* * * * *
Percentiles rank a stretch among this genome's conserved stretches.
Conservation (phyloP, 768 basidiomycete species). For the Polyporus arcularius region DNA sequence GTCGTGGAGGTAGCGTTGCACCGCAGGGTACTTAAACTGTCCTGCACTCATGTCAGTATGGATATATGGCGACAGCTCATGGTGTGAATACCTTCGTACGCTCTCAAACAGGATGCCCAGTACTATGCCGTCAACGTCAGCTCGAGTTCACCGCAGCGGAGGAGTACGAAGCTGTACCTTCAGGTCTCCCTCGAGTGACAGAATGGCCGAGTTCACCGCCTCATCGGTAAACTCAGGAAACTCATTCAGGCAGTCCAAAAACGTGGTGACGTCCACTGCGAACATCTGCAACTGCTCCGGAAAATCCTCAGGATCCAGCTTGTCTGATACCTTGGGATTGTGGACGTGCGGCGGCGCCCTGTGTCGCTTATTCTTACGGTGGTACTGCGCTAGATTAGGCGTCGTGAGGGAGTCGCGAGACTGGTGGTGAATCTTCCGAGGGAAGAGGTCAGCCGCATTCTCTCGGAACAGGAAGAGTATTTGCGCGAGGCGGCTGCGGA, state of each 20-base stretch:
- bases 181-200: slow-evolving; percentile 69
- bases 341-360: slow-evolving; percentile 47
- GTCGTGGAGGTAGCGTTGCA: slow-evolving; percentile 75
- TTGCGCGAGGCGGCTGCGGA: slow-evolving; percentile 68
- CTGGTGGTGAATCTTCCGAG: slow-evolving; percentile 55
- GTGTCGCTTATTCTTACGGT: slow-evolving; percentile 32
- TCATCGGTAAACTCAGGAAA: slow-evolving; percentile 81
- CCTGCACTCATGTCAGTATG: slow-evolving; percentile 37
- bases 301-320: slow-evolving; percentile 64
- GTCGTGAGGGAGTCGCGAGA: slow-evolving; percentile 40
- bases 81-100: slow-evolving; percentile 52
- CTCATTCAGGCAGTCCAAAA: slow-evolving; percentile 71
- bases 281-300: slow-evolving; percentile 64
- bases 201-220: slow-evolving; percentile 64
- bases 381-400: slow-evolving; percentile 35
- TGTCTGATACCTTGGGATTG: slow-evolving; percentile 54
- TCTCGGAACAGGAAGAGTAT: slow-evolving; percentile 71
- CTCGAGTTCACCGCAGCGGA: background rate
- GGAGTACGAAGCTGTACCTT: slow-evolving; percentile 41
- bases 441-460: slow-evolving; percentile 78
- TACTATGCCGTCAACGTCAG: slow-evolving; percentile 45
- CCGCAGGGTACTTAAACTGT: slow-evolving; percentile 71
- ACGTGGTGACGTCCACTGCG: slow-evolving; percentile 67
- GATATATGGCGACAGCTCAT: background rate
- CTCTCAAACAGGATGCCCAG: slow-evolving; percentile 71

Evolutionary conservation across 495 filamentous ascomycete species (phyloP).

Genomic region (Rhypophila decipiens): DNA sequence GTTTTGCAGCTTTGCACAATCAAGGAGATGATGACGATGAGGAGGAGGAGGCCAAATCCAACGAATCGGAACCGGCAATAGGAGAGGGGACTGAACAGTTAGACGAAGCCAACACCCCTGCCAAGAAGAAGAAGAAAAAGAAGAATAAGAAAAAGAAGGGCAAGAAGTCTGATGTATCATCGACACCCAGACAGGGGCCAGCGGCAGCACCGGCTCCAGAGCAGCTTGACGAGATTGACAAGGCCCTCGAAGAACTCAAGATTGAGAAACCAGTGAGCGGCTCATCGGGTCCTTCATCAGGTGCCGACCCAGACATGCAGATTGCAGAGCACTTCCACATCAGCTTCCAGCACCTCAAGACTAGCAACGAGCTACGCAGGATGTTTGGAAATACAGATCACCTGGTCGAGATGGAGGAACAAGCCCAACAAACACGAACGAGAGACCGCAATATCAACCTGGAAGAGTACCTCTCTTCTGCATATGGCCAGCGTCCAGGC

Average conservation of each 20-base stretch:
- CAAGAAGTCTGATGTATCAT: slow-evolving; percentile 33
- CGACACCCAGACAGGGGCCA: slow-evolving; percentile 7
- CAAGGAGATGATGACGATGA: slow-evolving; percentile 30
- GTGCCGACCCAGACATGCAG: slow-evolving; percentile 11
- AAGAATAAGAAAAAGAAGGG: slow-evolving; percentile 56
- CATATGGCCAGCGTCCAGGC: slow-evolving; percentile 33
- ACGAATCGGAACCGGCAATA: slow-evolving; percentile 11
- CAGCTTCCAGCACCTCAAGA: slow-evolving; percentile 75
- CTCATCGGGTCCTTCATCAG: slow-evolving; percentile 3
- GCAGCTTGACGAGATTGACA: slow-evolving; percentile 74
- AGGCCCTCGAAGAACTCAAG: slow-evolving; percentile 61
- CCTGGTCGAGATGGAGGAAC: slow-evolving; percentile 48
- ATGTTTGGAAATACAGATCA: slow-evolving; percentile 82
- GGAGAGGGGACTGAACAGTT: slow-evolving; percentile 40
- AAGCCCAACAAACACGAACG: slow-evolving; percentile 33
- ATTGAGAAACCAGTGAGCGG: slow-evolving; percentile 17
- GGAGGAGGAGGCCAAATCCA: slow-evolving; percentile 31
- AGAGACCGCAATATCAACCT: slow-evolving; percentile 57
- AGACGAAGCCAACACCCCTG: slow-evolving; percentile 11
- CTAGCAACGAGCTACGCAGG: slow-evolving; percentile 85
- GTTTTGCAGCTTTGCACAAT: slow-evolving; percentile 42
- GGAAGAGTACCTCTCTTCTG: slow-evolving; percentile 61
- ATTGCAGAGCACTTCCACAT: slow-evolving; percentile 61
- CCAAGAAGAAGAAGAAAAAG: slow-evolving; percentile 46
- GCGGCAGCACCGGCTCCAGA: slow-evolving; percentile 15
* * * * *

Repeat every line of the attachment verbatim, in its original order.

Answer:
Percentiles rank a stretch among this genome's conserved stretches.
Conservation (phyloP, 768 basidiomycete species). For the Polyporus arcularius region DNA sequence GTCGTGGAGGTAGCGTTGCACCGCAGGGTACTTAAACTGTCCTGCACTCATGTCAGTATGGATATATGGCGACAGCTCATGGTGTGAATACCTTCGTACGCTCTCAAACAGGATGCCCAGTACTATGCCGTCAACGTCAGCTCGAGTTCACCGCAGCGGAGGAGTACGAAGCTGTACCTTCAGGTCTCCCTCGAGTGACAGAATGGCCGAGTTCACCGCCTCATCGGTAAACTCAGGAAACTCATTCAGGCAGTCCAAAAACGTGGTGACGTCCACTGCGAACATCTGCAACTGCTCCGGAAAATCCTCAGGATCCAGCTTGTCTGATACCTTGGGATTGTGGACGTGCGGCGGCGCCCTGTGTCGCTTATTCTTACGGTGGTACTGCGCTAGATTAGGCGTCGTGAGGGAGTCGCGAGACTGGTGGTGAATCTTCCGAGGGAAGAGGTCAGCCGCATTCTCTCGGAACAGGAAGAGTATTTGCGCGAGGCGGCTGCGGA, state of each 20-base stretch:
- bases 181-200: slow-evolving; percentile 69
- bases 341-360: slow-evolving; percentile 47
- GTCGTGGAGGTAGCGTTGCA: slow-evolving; percentile 75
- TTGCGCGAGGCGGCTGCGGA: slow-evolving; percentile 68
- CTGGTGGTGAATCTTCCGAG: slow-evolving; percentile 55
- GTGTCGCTTATTCTTACGGT: slow-evolving; percentile 32
- TCATCGGTAAACTCAGGAAA: slow-evolving; percentile 81
- CCTGCACTCATGTCAGTATG: slow-evolving; percentile 37
- bases 301-320: slow-evolving; percentile 64
- GTCGTGAGGGAGTCGCGAGA: slow-evolving; percentile 40
- bases 81-100: slow-evolving; percentile 52
- CTCATTCAGGCAGTCCAAAA: slow-evolving; percentile 71
- bases 281-300: slow-evolving; percentile 64
- bases 201-220: slow-evolving; percentile 64
- bases 381-400: slow-evolving; percentile 35
- TGTCTGATACCTTGGGATTG: slow-evolving; percentile 54
- TCTCGGAACAGGAAGAGTAT: slow-evolving; percentile 71
- CTCGAGTTCACCGCAGCGGA: background rate
- GGAGTACGAAGCTGTACCTT: slow-evolving; percentile 41
- bases 441-460: slow-evolving; percentile 78
- TACTATGCCGTCAACGTCAG: slow-evolving; percentile 45
- CCGCAGGGTACTTAAACTGT: slow-evolving; percentile 71
- ACGTGGTGACGTCCACTGCG: slow-evolving; percentile 67
- GATATATGGCGACAGCTCAT: background rate
- CTCTCAAACAGGATGCCCAG: slow-evolving; percentile 71

Evolutionary conservation across 495 filamentous ascomycete species (phyloP).

Genomic region (Rhypophila decipiens): DNA sequence GTTTTGCAGCTTTGCACAATCAAGGAGATGATGACGATGAGGAGGAGGAGGCCAAATCCAACGAATCGGAACCGGCAATAGGAGAGGGGACTGAACAGTTAGACGAAGCCAACACCCCTGCCAAGAAGAAGAAGAAAAAGAAGAATAAGAAAAAGAAGGGCAAGAAGTCTGATGTATCATCGACACCCAGACAGGGGCCAGCGGCAGCACCGGCTCCAGAGCAGCTTGACGAGATTGACAAGGCCCTCGAAGAACTCAAGATTGAGAAACCAGTGAGCGGCTCATCGGGTCCTTCATCAGGTGCCGACCCAGACATGCAGATTGCAGAGCACTTCCACATCAGCTTCCAGCACCTCAAGACTAGCAACGAGCTACGCAGGATGTTTGGAAATACAGATCACCTGGTCGAGATGGAGGAACAAGCCCAACAAACACGAACGAGAGACCGCAATATCAACCTGGAAGAGTACCTCTCTTCTGCATATGGCCAGCGTCCAGGC

Average conservation of each 20-base stretch:
- CAAGAAGTCTGATGTATCAT: slow-evolving; percentile 33
- CGACACCCAGACAGGGGCCA: slow-evolving; percentile 7
- CAAGGAGATGATGACGATGA: slow-evolving; percentile 30
- GTGCCGACCCAGACATGCAG: slow-evolving; percentile 11
- AAGAATAAGAAAAAGAAGGG: slow-evolving; percentile 56
- CATATGGCCAGCGTCCAGGC: slow-evolving; percentile 33
- ACGAATCGGAACCGGCAATA: slow-evolving; percentile 11
- CAGCTTCCAGCACCTCAAGA: slow-evolving; percentile 75
- CTCATCGGGTCCTTCATCAG: slow-evolving; percentile 3
- GCAGCTTGACGAGATTGACA: slow-evolving; percentile 74
- AGGCCCTCGAAGAACTCAAG: slow-evolving; percentile 61
- CCTGGTCGAGATGGAGGAAC: slow-evolving; percentile 48
- ATGTTTGGAAATACAGATCA: slow-evolving; percentile 82
- GGAGAGGGGACTGAACAGTT: slow-evolving; percentile 40
- AAGCCCAACAAACACGAACG: slow-evolving; percentile 33
- ATTGAGAAACCAGTGAGCGG: slow-evolving; percentile 17
- GGAGGAGGAGGCCAAATCCA: slow-evolving; percentile 31
- AGAGACCGCAATATCAACCT: slow-evolving; percentile 57
- AGACGAAGCCAACACCCCTG: slow-evolving; percentile 11
- CTAGCAACGAGCTACGCAGG: slow-evolving; percentile 85
- GTTTTGCAGCTTTGCACAAT: slow-evolving; percentile 42
- GGAAGAGTACCTCTCTTCTG: slow-evolving; percentile 61
- ATTGCAGAGCACTTCCACAT: slow-evolving; percentile 61
- CCAAGAAGAAGAAGAAAAAG: slow-evolving; percentile 46
- GCGGCAGCACCGGCTCCAGA: slow-evolving; percentile 15